# Another permutator

This is a solution to this problem. The problem statement:

write a program to display all possible permutations of a given input string--if the string contains duplicate characters, you may have multiple repeated results. Input should be of the form

permute string

and output should be a word per line.

This is my code:

#include <iostream>
#include <string>
#include <vector>

std::vector<std::string> permute(std::string s) {
std::vector<std::string> retval;
if (s.length() <= 1) {
retval.push_back(s);
return retval;
} else {
for (size_t i = 0; i < s.length(); ++i) {
std::rotate(s.begin(), s.begin() + 1, s.end());
for (std::string permutation : permute(s.substr(1, std::string::npos))) {
retval.push_back(s.substr(0,1).append(permutation));
}
}
return retval;
}
}

int main(int argc, char **argv) {
std::string toPermute;
if (argc < 2) {
std::cout << "Please enter a word to permute:" << std::endl;
std::cin >> toPermute;
} else {
toPermute = argv;
}

std::vector<std::string> result = permute(toPermute);

std::cout << "Number of permutations: " << result.size() << std::endl;
std::cout << std::string(24, '=') << std::endl;

for (std::string permutation : result) {
std::cout << permutation << std::endl;
}
}

• Look at std::next_permutation() The number of permutations of a string is factorial(string.size()) – Martin York Aug 1 '14 at 23:47
• Yes, std::next_permutation is in one of the answers already. I only included the number of permutations to be able to verify the algorithm generated the right number (by computing the factorial) so replacing that with the factorial function would sort of defeat the purpose. @LokiAstari – 11684 Aug 2 '14 at 7:47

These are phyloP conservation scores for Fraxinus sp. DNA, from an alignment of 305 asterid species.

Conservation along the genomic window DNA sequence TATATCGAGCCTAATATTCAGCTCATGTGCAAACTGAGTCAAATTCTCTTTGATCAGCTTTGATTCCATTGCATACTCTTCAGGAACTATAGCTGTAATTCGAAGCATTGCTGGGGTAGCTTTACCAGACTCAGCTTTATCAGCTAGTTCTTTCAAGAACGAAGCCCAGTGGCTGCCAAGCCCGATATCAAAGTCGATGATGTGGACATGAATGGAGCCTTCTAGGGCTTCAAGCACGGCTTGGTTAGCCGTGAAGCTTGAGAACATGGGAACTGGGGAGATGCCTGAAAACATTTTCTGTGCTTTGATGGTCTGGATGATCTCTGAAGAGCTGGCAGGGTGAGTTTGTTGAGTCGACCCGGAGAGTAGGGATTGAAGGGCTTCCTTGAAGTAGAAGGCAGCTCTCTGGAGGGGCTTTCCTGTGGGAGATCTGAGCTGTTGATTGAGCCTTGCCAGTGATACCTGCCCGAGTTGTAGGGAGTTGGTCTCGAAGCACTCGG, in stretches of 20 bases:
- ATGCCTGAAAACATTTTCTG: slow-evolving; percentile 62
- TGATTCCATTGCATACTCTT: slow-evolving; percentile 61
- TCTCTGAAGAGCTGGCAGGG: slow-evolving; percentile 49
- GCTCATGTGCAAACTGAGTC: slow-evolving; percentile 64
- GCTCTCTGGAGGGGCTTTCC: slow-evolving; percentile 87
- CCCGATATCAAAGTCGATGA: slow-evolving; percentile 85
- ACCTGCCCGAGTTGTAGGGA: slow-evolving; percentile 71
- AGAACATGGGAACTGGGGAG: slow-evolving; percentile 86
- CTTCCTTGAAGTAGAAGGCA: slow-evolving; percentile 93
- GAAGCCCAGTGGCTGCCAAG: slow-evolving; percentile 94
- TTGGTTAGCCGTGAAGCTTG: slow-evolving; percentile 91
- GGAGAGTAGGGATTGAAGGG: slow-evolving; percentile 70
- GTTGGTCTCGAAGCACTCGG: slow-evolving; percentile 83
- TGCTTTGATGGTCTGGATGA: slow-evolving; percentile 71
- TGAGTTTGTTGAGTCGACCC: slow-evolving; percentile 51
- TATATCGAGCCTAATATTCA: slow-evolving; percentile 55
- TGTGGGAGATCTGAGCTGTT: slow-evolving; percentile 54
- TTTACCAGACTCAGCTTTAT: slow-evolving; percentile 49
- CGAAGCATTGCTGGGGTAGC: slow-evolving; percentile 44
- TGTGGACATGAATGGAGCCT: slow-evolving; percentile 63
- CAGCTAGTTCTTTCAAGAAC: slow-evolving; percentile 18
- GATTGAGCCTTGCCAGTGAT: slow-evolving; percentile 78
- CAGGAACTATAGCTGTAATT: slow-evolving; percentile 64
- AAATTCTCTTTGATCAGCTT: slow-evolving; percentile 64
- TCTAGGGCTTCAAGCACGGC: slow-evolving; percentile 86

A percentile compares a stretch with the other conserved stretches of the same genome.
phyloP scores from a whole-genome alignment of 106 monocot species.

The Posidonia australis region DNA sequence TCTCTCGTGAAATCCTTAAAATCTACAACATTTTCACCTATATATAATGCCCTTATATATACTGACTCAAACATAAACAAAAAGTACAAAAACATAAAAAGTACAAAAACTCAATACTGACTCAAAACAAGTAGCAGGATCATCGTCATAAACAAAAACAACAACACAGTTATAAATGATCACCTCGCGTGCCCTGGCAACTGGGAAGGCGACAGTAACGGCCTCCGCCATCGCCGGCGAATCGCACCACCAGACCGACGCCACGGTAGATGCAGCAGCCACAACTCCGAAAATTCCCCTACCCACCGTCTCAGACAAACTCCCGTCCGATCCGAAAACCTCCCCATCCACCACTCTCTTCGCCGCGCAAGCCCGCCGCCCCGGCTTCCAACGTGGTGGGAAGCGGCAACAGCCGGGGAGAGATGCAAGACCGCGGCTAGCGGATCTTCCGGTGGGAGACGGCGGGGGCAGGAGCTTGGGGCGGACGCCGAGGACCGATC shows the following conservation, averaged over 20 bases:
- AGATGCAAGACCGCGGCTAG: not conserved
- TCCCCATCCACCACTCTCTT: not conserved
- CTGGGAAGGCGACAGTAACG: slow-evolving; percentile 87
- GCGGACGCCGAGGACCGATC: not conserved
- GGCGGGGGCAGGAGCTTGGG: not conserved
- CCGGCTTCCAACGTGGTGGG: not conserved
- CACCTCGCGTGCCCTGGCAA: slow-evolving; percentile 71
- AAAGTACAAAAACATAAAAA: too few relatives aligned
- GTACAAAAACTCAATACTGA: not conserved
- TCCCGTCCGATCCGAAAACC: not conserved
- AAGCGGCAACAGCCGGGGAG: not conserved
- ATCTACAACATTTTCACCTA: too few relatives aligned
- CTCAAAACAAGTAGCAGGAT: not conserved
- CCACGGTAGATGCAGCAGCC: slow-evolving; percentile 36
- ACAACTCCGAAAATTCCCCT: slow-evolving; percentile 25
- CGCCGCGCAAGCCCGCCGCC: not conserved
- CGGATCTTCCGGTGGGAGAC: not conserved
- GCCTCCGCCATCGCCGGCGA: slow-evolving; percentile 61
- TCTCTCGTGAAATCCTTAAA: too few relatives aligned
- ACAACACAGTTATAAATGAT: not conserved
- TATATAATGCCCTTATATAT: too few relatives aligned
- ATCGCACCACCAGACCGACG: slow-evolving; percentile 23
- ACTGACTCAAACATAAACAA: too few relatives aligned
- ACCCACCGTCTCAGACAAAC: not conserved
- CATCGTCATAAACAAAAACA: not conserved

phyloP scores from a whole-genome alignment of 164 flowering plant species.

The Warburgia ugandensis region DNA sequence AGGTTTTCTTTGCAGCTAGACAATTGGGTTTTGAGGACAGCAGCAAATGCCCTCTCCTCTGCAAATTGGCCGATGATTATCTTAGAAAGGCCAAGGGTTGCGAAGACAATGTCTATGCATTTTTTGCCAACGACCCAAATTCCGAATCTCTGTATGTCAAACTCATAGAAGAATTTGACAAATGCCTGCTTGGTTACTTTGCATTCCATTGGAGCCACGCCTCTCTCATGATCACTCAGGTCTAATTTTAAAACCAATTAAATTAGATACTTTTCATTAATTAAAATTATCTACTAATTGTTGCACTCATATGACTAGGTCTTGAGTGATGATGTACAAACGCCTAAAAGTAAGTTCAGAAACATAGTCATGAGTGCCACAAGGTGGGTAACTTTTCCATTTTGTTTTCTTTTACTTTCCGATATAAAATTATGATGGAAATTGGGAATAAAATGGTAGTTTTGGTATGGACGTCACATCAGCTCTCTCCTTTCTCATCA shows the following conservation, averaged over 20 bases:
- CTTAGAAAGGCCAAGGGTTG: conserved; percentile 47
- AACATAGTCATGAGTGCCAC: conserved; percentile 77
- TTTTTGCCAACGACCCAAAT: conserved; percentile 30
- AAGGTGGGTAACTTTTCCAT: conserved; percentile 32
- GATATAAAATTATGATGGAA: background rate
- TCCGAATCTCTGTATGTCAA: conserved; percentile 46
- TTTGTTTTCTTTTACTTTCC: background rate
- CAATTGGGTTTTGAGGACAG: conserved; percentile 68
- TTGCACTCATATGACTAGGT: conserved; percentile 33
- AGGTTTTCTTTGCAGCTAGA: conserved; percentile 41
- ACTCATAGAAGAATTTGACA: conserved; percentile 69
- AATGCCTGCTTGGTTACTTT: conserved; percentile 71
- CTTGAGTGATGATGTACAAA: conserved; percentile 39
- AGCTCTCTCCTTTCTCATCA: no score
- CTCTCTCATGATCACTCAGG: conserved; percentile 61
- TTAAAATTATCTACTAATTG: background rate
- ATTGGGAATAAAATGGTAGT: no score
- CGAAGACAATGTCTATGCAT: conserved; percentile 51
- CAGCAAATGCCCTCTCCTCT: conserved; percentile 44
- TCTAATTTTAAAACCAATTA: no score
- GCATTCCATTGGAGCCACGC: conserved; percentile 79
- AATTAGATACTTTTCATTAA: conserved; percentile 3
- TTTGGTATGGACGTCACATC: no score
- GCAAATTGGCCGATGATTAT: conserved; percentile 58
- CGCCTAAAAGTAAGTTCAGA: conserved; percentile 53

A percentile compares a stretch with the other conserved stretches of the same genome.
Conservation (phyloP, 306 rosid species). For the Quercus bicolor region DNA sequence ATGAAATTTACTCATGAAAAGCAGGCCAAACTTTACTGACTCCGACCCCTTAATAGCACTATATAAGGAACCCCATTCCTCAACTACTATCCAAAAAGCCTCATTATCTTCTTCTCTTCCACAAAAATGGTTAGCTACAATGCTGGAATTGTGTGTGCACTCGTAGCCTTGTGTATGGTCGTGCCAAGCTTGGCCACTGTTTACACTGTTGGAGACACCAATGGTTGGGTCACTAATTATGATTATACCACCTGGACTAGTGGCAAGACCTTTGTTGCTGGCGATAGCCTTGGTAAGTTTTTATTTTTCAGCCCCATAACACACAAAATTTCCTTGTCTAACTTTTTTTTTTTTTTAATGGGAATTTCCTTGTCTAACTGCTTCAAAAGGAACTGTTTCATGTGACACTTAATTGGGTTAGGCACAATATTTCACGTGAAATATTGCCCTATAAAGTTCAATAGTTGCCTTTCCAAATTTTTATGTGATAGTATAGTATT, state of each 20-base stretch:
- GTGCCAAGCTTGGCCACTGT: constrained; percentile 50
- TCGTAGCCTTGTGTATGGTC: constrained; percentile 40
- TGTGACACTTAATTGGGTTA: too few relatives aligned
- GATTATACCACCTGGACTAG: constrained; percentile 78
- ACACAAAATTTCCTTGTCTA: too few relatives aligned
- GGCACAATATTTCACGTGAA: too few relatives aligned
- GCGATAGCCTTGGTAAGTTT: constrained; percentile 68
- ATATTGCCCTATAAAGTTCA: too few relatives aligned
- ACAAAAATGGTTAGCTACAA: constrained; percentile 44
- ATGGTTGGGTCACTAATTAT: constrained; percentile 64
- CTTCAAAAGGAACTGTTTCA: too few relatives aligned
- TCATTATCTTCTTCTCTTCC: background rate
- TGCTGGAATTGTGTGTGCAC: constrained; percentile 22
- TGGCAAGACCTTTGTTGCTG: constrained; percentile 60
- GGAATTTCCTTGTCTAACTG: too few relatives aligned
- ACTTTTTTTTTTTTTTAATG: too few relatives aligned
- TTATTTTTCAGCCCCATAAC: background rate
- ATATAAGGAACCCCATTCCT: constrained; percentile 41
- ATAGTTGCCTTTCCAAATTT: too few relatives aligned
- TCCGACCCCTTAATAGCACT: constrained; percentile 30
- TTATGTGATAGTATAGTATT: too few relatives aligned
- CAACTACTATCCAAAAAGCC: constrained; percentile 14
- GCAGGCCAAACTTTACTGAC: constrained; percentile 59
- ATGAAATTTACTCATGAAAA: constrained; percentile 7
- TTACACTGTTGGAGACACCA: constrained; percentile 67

• Technically, the code doesn't meet the requirements: displaying number of permutations is not requested. You may add an option to display it as well, but a simple invocation permute string shall display only the permutations.

• Returns from permute: a non-void function with no return at the very end may raise some eyebrows.

Just extract return retval; out of if/else construct:

if (s.length() <= 1) {
retval.push_back(s);
} else {
...
}
return retval;

• Algorithm has exponential time complexity. It is OK, because of the nature of task. It also requires exponential amount of memory, and it is not OK. You are not asked to keep all permutations, you just need to display them. And there is a solution with constant memory requirements.

Instead of using a loop to display the vector, you can just use iterators:

std::copy(result.begin(), result.end(),
std::ostream_iterator<std::string>(std::cout, "\n");


(this requires both <algorithm> and <iterator>)

I've also used \n here since you really don't need to use std::endl in so many places.

Your permutation work could really be simplified by using std::next_permutation** in <algorithm>.

void displayStringPermutations(std::string str, std::ostream& stream, const std::string& delim) {
std::sort(std::begin(str), std::end(str));

do {
stream << str << delim;
}
while (std::next_permutation(std::begin(str), std::end(str)));
}


Adapting this to return a std::vector<std::string> of permutations or generalizing for any Container::value_type for re-usability pretty much takes the same form.

**std::next_permutation will return the next higher permutation. It is well within the definition of this problem as your problem stipulates that it "may have multiple repeated results" and not that it "should have multiple repeated results".

• Thank you. If this was 'real' code I certainly should have used that, but the point of this exercise was to implement a permutation algorithm. Nonetheless, it's good to know it exists. – 11684 Jul 31 '14 at 21:08
• To be on-topic on CodeReview, your original post should be 'real' code. With a c++11 tag and your use of std::rotate, I felt the response was appropriate and applicable for the purposes of CodeReview. – Snowhawk Jul 31 '14 at 22:03
• @Snowhawk04: I added that tag myself since the OP was using range-based for loops. – Jamal Jul 31 '14 at 22:29